Continuing my quest to be the definitive guide to coffee in Arizona I have news of a new coffee shop in Tucson. It’s called The Coffee Vein and it’s at 1545 N. Stone Ave just north of PCC. Here’s a map.

From everything I’ve read this place sounds really good. I’m interested to try this drink they call the White Cell (2 shots espresso with vanilla condensed milk). It sounds similar to the Spanish Latte at La Grande Orange.

Next time I’m in Tucson I’m planning to stop in. If you’ve visited please leave a comment.

Here’s my favorite part from the article:

Since she was 17, Raymond has worked in the coffee industry serving as a barista and manager for no fewer than seven shops and cafés — starting with her first job at One Cup at a Time in El Con Mall.

She frequently toyed with the idea of starting her own business, but fear of failure kept her from moving forward, she said.

Then along came Huffstetler, whose time spent managing his father’s local dental practice was on par with Raymond’s years of service in the coffee business. The two hit it off, though not romantically, at first. They began dating in earnest only last April.

Their comfort with each other comes through in their conversations, which often begin with one person speaking and end with the other.

“We have been friends for 12 years,” Huffstetler said.

— “It’s a slightly romantic story,” Raymond added.

— “Which we won’t go into.”

— “No, I’ll go into it,” she says, letting out a quick laugh before launching into their history together.

“We fell in love really quickly,” she continued. But “It wasn’t like you meet someone at a bar and say, ‘Hey, let’s start a business.’ ”

Both knew what they wanted in a café, and borrowed what they described as their best memories from other coffee bars and cafés.

“We like to have a melting pot of cultures and clientele,” Huffstetler said.

He describes The Coffee Vein as a place where Harley-Davidson bikers, students and artists could feel equally comfortable. “I think people take ownership of the places they visit. They know what they want and how they like it made.”

“It’s like a bar without the alcohol,” Raymond added.

The name refers to a comment from a former employer of Raymond’s that she had coffee, not blood, running in her veins.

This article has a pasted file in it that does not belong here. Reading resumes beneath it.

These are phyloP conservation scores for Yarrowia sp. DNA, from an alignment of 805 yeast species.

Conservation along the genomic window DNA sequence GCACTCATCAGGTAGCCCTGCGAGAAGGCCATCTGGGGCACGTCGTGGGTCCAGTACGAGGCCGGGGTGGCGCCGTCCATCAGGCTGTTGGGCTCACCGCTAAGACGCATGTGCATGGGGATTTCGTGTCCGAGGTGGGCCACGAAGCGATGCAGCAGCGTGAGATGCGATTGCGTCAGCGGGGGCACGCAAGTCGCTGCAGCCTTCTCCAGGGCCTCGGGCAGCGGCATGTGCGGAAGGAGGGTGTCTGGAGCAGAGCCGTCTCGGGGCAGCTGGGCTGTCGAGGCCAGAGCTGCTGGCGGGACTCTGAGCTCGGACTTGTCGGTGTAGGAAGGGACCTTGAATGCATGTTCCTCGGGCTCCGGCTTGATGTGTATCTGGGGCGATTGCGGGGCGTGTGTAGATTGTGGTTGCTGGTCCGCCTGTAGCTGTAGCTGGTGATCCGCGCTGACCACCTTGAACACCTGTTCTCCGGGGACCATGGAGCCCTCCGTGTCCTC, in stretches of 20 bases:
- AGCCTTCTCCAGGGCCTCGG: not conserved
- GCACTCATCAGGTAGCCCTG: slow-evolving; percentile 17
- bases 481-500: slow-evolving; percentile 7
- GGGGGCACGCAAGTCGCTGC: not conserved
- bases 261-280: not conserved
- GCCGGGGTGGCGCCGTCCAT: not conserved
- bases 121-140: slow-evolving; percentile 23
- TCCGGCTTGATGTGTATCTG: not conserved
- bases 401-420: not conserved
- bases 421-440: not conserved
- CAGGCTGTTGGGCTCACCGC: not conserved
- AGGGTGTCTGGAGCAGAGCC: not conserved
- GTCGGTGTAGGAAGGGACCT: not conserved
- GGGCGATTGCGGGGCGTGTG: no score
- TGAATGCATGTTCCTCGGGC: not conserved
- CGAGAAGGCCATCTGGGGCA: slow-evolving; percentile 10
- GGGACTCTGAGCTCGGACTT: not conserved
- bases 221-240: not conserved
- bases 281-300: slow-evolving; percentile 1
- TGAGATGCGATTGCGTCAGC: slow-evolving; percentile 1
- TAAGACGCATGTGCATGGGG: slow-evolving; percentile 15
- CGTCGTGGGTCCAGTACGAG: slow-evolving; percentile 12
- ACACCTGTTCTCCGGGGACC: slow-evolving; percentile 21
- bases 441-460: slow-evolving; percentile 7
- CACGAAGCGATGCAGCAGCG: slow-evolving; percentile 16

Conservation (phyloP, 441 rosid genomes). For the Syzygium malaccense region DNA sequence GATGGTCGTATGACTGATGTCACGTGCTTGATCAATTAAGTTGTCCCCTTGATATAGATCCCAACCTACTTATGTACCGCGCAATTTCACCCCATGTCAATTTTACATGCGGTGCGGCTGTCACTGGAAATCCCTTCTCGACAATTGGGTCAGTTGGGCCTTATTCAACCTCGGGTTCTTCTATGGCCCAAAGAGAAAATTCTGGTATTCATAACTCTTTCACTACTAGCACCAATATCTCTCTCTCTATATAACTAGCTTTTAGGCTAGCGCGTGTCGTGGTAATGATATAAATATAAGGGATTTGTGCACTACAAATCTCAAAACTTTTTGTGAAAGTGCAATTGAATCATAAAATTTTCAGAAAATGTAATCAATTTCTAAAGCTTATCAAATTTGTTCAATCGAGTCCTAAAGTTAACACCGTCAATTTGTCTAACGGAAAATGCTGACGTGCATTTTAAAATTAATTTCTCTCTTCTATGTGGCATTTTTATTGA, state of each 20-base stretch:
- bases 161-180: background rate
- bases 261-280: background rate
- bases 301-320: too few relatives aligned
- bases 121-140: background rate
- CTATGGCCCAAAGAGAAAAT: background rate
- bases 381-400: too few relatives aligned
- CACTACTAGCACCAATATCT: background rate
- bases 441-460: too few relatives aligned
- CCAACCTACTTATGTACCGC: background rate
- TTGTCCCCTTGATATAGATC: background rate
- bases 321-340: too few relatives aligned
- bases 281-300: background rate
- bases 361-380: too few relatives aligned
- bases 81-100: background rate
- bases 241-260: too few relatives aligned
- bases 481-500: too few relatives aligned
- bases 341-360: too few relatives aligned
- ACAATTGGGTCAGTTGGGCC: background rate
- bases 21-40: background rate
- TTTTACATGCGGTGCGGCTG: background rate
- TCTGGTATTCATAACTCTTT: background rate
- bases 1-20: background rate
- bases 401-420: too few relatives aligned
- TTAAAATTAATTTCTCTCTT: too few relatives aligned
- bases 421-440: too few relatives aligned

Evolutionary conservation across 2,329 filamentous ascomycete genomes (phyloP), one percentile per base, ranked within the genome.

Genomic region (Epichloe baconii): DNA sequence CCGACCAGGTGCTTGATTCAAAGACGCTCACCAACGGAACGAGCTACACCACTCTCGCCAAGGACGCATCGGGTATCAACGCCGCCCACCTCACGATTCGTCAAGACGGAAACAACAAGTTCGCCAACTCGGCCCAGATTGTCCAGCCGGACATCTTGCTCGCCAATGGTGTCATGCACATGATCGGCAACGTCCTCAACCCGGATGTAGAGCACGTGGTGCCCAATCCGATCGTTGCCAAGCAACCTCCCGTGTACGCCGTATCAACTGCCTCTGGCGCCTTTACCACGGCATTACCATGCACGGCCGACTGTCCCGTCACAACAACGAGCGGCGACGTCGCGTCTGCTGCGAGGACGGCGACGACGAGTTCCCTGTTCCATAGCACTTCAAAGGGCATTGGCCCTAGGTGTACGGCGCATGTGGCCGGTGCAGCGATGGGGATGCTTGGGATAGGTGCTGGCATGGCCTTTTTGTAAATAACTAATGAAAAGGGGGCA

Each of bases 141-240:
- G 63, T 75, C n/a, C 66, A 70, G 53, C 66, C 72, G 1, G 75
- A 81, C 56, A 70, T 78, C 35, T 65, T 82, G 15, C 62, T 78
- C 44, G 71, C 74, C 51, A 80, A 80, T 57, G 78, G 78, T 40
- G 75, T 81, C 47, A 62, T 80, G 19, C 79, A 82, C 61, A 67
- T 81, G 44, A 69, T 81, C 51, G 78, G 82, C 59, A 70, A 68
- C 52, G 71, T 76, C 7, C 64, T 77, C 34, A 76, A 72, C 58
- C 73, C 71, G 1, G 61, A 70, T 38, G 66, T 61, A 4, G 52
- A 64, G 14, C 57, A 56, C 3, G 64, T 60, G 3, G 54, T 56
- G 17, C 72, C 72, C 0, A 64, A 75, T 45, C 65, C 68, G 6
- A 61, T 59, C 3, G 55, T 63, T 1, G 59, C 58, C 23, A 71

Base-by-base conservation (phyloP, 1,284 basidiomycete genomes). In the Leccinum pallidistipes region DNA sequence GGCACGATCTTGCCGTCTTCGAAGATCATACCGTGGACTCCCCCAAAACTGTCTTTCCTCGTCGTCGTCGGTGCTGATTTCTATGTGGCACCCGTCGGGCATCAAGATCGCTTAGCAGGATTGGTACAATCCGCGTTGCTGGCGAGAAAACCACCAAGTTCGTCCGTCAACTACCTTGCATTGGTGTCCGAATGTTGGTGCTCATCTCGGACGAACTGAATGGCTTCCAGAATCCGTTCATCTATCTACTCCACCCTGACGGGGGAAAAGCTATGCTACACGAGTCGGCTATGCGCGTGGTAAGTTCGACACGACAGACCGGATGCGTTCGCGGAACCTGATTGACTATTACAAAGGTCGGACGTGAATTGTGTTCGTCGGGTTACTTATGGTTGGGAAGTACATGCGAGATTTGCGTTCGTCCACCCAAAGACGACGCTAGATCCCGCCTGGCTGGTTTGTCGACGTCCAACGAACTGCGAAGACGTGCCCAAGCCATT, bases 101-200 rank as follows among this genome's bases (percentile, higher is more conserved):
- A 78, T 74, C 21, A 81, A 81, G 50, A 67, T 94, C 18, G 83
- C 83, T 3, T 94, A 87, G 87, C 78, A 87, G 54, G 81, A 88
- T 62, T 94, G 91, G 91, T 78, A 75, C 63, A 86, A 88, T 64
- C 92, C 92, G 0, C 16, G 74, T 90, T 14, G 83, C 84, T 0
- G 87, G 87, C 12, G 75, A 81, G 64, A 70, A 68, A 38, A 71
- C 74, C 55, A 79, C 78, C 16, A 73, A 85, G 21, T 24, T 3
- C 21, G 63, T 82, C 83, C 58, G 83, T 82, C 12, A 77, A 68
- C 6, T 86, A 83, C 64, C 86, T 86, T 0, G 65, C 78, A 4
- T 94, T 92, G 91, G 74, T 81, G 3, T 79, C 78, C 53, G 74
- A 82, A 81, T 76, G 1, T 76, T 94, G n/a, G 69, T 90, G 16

Arizona Coffee

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1 comment

  1. I’ve been a coupla times, and the place is really nice. It has somehow, without walls, simultaneously seperated the bar-stool crowd from the couch-and-lounge-chair crowd from the table surfers while keeping them in the same space. Violating some law of physics, to be sure, but making it a place where the kid with 14 lbs of piercings, twelve tats (counting the sleeves as one) and a mauve and hot-pink ‘hawk can sit in proximity with the MBA student and the law assistant in his suit and tie and everyone is comfortable. Shoot, in Tucson, we could be describing one person!
    Anyhoo, on to the important stuff. The coffee. I’ve had a double capp and a dopio, and both were exceptional. If you are a coffee afficianado, and Starbucks is what you do in an emergency, this is your place. They import their coffee from Vivace in Seattle, because David Schomer (the owner of Vivace) knows what he is doing and is considered a reference in thw world of baristi. Speaking of knowing what you’re doing, the baristi that I’ve been exposed to have been excellent. That’s be Mike and Martha, although I can’t imagine any of the others being too far away, skill-wise. This is a coffeeshop that knows how to put together an espresso, and cares about what’s in the cup. Just how it should be. At least one of the baristi there is a member of the Barista Guild of America. I’m pretty sure you’re not going to find that at your neighborhood drive-thru Siren embossed frappucino palace…